Varicose Veins vs. Spider Veins

Varicose Veins vs. Spider Veins

Varicose Vein Treatment

Varicose veins can be a nuisance, and the symptoms are not just cosmetic. Yes, the thin dark veins aren’t attractive, but the aching, cramping, and swelling can affect your everyday routine and keep you from living the life you want.

Sometimes no matter how much you try to prevent bulging veins; they’ll sprout up somewhere on you anyway. Unfortunately, for many, varicose-free legs are more a dream than a reality. In fact, it’s estimated that nearly 40 million people in the USA suffer from varicose veins, and only 1% every seek treatment.

Luckily, there are new technologies to treat and eliminate varicose veins and symptoms of venous insufficiency.

When they appear, varicose veins can make you self-conscious and impact your quality of life. It’s essential to understand precisely what varicose veins are, how they differ from spider veins and common reasons you may see either develop.

Varicose Veins vs. Spider Veins

Varicose veins are large, swollen, protruding blood vessels that twist and turn beneath the surface of your skin. Because they’re raised and large, they’re clearly visible. They will often cause swelling making your legs feel heavy or uncomfortable. They can also lead to more severe health conditions, like blood clots and leg ulcers.

Several patients who suffer from varicose veins often complain of a cramping or aching sensation near the veins. Other typical symptoms include fatigue, itching, throbbing, cramping, burning, and tingling.

Varicose veins, however, shouldn’t be confused with spider veins. Spider veins are the much earlier, gentler version of varicose veins. They’re best described as tiny, blue, red, or purple vessels near the surface of the skin. Like varicose veins, spider veins also twist and turn, but they don’t bulge or swell. Generally, spider veins aren’t painful, and they are not associated with blood clots.

Both spider and varicose veins indicate the presence of underlying vein disease, also known as chronic venous insufficiency.

How Varicose and Spider Veins Develop

Varicose and spider veins develop naturally when blood flow issues are present. A healthy vein will carry blood to the heart through valves that allow blood to flow in only one direction keeping the blood moving through the right pathways and preventing backflow. These healthy veins do their job by effectively delivering blood from superficial veins to deeper ones that eventually lead to the heart.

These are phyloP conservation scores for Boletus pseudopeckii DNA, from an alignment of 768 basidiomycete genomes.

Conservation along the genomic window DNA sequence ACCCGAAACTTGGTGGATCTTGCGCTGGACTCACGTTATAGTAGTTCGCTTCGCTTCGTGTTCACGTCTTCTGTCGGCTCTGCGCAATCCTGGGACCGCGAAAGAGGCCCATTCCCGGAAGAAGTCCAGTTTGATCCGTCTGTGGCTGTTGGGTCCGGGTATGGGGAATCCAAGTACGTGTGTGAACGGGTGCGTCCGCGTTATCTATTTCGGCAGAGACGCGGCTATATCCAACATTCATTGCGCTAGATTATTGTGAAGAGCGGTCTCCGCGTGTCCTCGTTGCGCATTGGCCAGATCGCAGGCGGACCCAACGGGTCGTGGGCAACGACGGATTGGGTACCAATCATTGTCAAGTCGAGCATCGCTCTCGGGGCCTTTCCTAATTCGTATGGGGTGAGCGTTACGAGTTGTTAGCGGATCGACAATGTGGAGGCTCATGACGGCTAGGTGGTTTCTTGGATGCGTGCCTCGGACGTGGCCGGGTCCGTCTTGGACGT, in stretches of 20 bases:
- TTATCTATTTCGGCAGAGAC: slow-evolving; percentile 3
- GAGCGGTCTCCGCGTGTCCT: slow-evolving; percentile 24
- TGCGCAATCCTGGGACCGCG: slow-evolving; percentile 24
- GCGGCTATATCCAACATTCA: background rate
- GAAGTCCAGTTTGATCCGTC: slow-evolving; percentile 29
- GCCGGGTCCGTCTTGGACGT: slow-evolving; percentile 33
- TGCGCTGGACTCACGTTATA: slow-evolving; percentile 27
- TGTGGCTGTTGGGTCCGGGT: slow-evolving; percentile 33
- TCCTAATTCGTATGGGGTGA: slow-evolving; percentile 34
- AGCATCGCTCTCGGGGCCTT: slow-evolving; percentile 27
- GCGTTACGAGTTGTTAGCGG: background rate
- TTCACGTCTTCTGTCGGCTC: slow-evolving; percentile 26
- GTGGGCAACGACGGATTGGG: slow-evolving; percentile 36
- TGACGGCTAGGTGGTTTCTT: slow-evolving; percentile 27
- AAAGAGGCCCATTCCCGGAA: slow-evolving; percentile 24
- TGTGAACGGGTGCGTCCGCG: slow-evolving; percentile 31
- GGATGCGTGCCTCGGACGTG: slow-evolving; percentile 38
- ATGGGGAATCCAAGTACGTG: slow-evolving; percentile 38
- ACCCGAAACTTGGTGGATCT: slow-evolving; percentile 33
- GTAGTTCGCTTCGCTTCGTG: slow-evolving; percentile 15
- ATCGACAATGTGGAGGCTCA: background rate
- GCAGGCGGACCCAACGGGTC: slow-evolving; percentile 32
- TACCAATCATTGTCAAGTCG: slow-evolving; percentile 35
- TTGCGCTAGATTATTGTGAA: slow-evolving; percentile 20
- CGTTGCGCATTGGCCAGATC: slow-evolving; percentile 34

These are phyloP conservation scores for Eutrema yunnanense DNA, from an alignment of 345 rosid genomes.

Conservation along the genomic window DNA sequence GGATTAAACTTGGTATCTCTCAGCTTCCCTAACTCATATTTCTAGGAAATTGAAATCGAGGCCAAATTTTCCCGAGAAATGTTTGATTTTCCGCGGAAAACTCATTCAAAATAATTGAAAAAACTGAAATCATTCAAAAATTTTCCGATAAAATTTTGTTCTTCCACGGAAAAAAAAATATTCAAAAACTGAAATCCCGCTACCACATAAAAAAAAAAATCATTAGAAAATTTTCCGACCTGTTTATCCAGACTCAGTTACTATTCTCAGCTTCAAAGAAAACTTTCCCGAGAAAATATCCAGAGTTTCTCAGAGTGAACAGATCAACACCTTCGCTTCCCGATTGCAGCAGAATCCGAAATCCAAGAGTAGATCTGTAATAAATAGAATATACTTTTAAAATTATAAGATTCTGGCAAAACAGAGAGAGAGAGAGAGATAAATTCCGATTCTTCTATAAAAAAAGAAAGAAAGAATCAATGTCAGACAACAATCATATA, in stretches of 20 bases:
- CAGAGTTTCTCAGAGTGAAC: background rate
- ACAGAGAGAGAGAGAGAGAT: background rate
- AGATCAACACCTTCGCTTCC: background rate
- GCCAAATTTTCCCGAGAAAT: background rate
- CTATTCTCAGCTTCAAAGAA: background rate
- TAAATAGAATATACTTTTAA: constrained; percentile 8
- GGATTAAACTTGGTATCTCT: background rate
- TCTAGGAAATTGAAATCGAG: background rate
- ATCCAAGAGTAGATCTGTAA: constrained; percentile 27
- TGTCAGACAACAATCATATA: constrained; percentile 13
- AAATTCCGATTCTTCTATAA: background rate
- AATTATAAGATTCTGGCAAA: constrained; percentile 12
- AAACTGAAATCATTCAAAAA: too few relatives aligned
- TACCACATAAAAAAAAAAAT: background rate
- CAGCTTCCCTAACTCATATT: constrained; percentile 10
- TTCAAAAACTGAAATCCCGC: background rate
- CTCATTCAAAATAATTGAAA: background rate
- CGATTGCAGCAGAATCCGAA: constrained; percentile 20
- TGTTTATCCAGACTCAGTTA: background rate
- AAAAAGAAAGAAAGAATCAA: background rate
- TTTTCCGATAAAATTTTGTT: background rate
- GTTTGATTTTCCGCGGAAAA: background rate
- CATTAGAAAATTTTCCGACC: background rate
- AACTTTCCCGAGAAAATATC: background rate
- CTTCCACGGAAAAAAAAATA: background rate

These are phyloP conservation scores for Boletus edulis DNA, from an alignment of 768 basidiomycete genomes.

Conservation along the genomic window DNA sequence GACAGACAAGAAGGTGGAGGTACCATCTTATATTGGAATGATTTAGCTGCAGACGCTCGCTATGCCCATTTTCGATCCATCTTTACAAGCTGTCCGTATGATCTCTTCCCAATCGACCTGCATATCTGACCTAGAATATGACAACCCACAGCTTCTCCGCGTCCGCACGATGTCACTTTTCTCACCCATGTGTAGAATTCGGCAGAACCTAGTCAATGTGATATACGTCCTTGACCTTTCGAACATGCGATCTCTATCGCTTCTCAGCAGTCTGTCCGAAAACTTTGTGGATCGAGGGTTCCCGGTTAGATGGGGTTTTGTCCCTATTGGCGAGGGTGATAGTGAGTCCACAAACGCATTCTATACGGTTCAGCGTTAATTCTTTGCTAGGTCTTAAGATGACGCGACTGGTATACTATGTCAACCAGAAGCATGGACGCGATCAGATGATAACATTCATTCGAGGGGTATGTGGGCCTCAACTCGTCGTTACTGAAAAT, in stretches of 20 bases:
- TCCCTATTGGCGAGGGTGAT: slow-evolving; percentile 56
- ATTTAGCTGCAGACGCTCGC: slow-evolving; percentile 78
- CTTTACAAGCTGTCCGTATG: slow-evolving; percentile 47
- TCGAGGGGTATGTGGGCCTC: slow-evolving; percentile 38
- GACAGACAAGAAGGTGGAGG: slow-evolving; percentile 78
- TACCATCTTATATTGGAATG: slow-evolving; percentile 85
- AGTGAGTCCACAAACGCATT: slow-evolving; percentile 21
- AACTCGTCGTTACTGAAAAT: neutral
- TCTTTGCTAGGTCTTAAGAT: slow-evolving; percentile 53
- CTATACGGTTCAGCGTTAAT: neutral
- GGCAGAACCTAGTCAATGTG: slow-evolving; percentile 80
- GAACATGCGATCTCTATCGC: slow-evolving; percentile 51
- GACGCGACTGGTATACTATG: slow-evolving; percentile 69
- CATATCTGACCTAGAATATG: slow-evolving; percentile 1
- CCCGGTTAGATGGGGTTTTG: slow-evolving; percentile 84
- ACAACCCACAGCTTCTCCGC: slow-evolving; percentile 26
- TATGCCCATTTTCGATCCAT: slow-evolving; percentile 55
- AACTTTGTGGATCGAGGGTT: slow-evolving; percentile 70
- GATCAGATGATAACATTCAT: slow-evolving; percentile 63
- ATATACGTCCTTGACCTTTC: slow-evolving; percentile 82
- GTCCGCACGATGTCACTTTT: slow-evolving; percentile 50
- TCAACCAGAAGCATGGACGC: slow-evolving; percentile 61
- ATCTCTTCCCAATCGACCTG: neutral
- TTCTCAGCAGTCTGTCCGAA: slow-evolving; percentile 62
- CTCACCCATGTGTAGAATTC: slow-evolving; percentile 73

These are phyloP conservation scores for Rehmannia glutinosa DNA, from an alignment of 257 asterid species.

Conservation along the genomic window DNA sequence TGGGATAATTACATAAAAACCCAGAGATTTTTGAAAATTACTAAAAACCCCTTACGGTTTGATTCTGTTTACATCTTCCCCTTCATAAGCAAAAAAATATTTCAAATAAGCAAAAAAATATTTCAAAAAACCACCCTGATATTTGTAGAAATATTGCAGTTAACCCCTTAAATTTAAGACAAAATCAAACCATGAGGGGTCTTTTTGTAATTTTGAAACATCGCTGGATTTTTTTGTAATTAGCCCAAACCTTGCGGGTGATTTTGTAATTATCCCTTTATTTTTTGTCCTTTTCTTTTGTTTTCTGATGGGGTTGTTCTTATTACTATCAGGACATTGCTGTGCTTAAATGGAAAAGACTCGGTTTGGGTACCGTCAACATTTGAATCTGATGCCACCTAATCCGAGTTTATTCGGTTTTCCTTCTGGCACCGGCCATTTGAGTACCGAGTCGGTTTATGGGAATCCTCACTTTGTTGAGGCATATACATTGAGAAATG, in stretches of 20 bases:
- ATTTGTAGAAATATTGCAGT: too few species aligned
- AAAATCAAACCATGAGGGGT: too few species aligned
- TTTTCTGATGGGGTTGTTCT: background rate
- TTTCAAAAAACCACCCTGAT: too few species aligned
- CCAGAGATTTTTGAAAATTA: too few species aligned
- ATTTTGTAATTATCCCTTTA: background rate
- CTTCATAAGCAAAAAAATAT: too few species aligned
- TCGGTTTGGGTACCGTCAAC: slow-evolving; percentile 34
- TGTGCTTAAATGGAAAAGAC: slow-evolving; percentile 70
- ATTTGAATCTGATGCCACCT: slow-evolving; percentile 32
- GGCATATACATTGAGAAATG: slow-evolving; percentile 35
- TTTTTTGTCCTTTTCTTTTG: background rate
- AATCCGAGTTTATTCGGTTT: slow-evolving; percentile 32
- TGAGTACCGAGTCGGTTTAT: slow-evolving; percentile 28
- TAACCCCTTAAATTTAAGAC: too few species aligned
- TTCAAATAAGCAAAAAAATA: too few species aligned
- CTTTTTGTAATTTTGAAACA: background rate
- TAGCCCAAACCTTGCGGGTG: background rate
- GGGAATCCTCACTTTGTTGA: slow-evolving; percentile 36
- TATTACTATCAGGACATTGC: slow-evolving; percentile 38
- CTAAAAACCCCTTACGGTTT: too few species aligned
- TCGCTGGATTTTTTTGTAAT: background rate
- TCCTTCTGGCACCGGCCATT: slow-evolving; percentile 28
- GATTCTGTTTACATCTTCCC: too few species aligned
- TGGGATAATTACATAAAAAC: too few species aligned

However, when veins don’t function properly, it can cause blood to collect inside your veins. When this happens, the blood pushes up against the walls within your vein, creating pressure weakening the vessel wall. Ultimately, this pressure is what causes veins to twist and bulge.

Depending on how large the vein is and how swollen it gets, it will result in spider veins or varicose veins.

Risk Factors

Unfortunately, there aren’t just one or two factors that can influence the likelihood of developing spider or varicose veins—there are several.

Heredity: People with a family history of vein disease have a higher risk of having it themselves.

Gender: Women are almost twice as likely to have varicose veins than men. Studies show that 17% of men and 33% of women are diagnosed with varicose veins.

Weight: The more you weigh, the more pressure you’re putting on your legs and the more likely you are to develop varicose veins.

Hormonal imbalances: Factors multiple pregnancies and menopause can affect your hormone levels, which can trigger the development of vein disease. Estrogen hormone treatment can also increase your risk.

Occupation: People who have jobs that require them to stand long periods are more likely to develop problematic veins.

Smoking: Smoking is detrimental to your health and body, including your veins, because it causes damage to your blood vessels, increasing your chances of vein disease.

Treatment Options for Vein Disease

If you’re eager to rid your legs of varicose and spider veins and regain your quality of life, there are several proven medical treatments for you to consider.

Polidocanol Injectable Foam (Varithena®) is a minimally invasive, nonsurgical treatment doesn’t require incisions. The injection site is usually numbed, but no additional anesthesia is required. A catheter is inserted into the malfunctioning vein or sometimes a direct injection is used. The foam fills up the targeted part of the vein, and the diseased vein collapses. (For smaller branches with vein reflux, foam is injected directly into the vein to eliminate it.) Blood flow shifts to healthier veins nearby.

The VenaSeal™ Closure System uses an advanced medical adhesive to close and seal varicose veins. VenaSeal™ treatment minimizes patient discomfort and reduces recovery time, making it a good choice for many people. It’s the only procedure approved for use in the United States that doesn’t use heat, tumescent local anesthesia, or a sclerosant. Instead, VenaSeal™ uses a medical grade “glue” to shut down diseased veins.

Thermal Ablation, with this procedure, a small catheter is placed into the problematic vein, usually longer and larger veins. This catheter delivers radiofrequency into the vein wall, causing it to grow hot, collapse and close. It is an outpatient procedure that requires the administration of local anesthesia.

Ultimately, remember that vein disease is progressive and will get worse without treatment, so when you see signs of it, seek treatment.